Workplace etiquette: avoid conflict in the workplace

Zip it


Learn to think before you speak. Bite your tongue before that provocative remark comes out of your mouth and you find yourself embroiled in a fight.

Sit, wait, think and act when correct
Whenever you have issues in the workplace, you’re better off thinking through your words before you voice complaints, thoughts or suggestions. Whether you’re a business owner, supervisor, manager or employee, the workplace can sometimes become a tinderbox for conflict.

Listen, don’t dispute
Sometimes your manager needs to tell you how disappointed he is with you. Sometimes your co-worker needs to go on a diatribe about how you “neglect” him. Sometimes your employee needs to express his or her resentment about the way you’ve treated them. You can’t argue with feelings. Listen when your co-workers, managers, or employees express strong feelings. Rather than argue and try to insist that they shouldn’t be feeling what they’re feeling, understand that they are feeling that way and simply say, “I’m sorry you feel that way.” Try to put yourself in their shoes and give them the empathy that you would want yourself. Arguing may only make a situation worse.

Document, document and document again
Rule no. 3 having been followed, make sure you protect yourself with thorough documentation of any potentially volatile situations. This rule applies to people on both sides of the power structure. A smart employee, as well as a smart manager, will document issues that relate to self-preservation and the protection of job security.

Good fences make for good work relationships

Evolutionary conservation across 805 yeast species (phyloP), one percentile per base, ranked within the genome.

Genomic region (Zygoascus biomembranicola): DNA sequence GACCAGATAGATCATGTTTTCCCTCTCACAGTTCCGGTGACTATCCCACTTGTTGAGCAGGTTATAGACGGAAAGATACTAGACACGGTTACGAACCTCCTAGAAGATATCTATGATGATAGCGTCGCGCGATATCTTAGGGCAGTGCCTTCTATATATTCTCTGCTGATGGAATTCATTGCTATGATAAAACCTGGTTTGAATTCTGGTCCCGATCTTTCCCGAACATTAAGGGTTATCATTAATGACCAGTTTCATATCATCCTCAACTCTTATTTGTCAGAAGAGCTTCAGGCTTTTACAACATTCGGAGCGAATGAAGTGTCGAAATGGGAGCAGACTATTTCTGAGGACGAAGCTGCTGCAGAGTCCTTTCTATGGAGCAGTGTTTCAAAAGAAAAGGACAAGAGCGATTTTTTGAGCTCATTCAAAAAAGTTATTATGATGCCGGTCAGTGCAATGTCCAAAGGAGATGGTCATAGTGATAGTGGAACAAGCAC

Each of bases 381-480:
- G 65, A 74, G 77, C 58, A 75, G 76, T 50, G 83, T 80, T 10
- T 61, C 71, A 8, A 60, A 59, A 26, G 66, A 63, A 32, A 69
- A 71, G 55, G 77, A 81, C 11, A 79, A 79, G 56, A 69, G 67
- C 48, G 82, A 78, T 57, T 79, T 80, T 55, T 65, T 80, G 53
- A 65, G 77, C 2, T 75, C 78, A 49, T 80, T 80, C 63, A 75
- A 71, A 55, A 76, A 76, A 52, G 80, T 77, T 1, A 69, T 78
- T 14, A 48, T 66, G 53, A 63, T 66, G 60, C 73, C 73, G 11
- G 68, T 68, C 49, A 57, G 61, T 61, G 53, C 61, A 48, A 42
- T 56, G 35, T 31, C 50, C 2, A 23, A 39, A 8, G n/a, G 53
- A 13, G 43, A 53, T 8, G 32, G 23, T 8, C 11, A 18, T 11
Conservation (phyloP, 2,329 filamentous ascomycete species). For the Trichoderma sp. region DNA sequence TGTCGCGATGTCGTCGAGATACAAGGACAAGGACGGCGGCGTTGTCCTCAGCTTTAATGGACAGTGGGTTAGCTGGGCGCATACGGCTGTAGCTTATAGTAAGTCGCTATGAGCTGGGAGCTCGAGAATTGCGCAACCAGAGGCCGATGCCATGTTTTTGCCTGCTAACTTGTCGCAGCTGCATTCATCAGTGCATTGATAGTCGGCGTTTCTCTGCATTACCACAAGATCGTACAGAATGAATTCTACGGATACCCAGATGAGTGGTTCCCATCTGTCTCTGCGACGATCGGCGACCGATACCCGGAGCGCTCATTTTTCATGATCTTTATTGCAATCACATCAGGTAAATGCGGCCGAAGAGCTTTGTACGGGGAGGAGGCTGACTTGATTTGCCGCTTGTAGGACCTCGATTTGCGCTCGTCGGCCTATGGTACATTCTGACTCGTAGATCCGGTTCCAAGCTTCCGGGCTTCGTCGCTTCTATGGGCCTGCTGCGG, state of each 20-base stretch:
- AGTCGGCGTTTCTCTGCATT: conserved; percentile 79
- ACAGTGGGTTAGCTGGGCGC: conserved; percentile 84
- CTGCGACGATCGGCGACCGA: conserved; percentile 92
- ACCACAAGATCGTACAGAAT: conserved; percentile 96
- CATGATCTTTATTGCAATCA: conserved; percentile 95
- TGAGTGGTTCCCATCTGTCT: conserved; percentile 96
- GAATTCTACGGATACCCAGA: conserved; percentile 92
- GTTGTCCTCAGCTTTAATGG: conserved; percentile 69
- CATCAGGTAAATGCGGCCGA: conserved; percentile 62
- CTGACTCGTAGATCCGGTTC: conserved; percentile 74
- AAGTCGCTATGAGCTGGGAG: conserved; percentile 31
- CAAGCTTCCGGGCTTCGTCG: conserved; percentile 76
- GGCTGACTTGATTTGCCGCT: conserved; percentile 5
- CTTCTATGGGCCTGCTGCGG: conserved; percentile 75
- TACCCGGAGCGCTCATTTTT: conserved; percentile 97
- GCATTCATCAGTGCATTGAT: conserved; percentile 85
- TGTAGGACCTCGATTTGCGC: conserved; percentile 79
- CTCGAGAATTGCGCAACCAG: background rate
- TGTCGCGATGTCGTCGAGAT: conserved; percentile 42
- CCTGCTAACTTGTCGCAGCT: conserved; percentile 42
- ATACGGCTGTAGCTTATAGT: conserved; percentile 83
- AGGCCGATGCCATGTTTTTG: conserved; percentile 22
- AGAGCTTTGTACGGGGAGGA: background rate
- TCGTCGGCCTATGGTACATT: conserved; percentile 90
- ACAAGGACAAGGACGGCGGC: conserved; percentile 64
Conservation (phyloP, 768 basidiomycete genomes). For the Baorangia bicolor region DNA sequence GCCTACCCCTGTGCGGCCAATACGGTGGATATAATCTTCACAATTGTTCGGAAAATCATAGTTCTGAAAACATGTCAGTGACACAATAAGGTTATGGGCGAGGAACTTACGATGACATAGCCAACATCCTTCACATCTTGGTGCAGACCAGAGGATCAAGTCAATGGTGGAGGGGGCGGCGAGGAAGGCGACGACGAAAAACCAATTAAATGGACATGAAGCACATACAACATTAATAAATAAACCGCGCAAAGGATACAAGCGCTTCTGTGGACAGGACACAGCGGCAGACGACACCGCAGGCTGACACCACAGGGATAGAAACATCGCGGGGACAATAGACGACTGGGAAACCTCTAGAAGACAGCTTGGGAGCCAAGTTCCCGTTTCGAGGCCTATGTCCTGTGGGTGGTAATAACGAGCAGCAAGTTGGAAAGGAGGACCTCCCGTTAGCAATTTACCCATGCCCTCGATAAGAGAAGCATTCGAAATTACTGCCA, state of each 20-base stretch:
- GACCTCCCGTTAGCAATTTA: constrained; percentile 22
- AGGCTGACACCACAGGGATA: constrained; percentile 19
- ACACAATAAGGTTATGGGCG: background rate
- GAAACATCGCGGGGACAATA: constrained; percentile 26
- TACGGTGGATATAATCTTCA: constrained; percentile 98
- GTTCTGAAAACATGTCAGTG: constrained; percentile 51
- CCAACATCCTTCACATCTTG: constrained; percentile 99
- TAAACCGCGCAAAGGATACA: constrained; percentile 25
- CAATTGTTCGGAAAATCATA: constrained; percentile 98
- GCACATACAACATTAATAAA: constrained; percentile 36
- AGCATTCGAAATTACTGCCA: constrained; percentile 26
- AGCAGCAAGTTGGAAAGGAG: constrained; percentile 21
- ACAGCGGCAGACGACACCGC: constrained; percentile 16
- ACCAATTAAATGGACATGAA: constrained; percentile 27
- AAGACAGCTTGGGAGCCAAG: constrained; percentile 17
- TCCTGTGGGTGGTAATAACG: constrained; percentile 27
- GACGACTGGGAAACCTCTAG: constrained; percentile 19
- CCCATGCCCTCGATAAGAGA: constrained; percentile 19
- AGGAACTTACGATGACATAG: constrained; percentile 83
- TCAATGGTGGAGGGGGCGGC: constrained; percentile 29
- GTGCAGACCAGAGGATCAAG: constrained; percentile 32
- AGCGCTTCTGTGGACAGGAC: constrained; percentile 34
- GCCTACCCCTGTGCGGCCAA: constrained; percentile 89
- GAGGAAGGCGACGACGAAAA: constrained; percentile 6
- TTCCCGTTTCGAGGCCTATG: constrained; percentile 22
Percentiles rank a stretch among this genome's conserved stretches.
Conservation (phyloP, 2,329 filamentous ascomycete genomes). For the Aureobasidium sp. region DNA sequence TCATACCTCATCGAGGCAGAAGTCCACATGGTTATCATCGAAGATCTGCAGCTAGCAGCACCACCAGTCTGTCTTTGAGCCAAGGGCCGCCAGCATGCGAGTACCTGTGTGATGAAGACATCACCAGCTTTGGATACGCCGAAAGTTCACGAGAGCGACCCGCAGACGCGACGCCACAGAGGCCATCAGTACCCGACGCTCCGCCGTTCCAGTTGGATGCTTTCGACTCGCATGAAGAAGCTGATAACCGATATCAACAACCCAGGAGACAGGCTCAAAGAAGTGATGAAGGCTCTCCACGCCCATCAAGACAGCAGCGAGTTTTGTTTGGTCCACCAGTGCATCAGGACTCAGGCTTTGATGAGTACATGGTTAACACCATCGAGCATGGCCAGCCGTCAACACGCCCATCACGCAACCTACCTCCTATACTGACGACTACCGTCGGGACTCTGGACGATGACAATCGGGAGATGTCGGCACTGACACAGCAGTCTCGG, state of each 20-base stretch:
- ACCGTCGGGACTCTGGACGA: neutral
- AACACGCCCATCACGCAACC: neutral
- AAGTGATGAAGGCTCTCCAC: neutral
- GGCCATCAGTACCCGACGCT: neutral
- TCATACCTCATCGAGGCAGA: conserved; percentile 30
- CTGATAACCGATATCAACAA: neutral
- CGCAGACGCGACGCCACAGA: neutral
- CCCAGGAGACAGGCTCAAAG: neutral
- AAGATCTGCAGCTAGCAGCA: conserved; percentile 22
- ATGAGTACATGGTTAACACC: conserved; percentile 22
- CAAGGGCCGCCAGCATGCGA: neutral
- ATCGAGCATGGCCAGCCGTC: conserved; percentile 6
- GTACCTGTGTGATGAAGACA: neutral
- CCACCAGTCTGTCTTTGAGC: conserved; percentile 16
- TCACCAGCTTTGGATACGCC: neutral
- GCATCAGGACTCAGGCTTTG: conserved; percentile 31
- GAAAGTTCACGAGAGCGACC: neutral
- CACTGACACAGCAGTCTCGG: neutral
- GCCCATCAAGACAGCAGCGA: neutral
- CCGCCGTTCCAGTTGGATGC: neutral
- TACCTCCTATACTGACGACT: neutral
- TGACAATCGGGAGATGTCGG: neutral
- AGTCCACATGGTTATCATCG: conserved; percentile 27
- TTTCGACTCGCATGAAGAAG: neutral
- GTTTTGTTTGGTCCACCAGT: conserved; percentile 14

Create boundaries and set limits in the workplace. Know how much contact you can take and how much will ignite your internal nuclear bomb. Also, keep in mind that you don’t know which one of your co-workers will be easily ignited, offended or wounded; another reason why keeping clear, but cordial, boundaries is another way of protecting and preserving yourself.

Cordiality and friendliness
Having vowed to create appropriate boundaries, make every effort to be cordial and friendly. Ask co-workers and supervisors about how they are; notice changes in their appearance in a complimentary way; comment upon the quality of their (good) work. Being popular can only make work life easier.

Thou shalt not overreact. Ever.
When co-workers feel neglected, they often will create a scenario that invites your overreaction. Overreactions cause all-out wars and can get you fired. Don’t do it. Assess a dispute with your co-worker. Is it really worth fighting over? Repeat to your self, “They’re only words and I want my job.”

Play well with others
If you want to win the war (keep your job and progress up the career ladder), sometimes it’s strategically advantageous to lose the battle. Assess a work situation carefully. Strategize and assess your gains and losses in a situation. If your supervisor or manager needs to act as if he or she came up with an idea that was actually yours, don’t argue with them.

Let brevity and paucity be your motto
In the workplace, if you keep contact limited and utilize a cordial and polite silence to avoid fights, you can often extinguish flames that are being directed your way. Supervisors and managers appreciate a cooperative employee who gets to the point succinctly.

What you see is what you get
Do not ever try to change your co-workers, especially those who are above you in the hierarchy of the workplace. It is a cardinal rule that people can change themselves, but none of us can change another. You are doomed to failure if you try to get your supervisor to see their flaws and change their ways. Learn to change what you can and accept what you cannot change.

Stay in the driver’s seat
Take control of potentially volatile work situations and take charge of managing them. For example, if you work for an individual who needs ample amounts of admiration and appreciation, give it to them. Work actively to make your work life smoother and to protect your employment and chances of rising on the career ladder. Remember that the best defense is a good offense. Strategize and evaluate the personalities you contend with and apply good people management techniques to the cast of characters you live with during your workday.

Author: Mark Sichel is the author of the best selling and highly acclaimed book, Healing From Family Rifts. Mark has been a practicing psychotherapist, teacher, consultant, and speaker since 1980.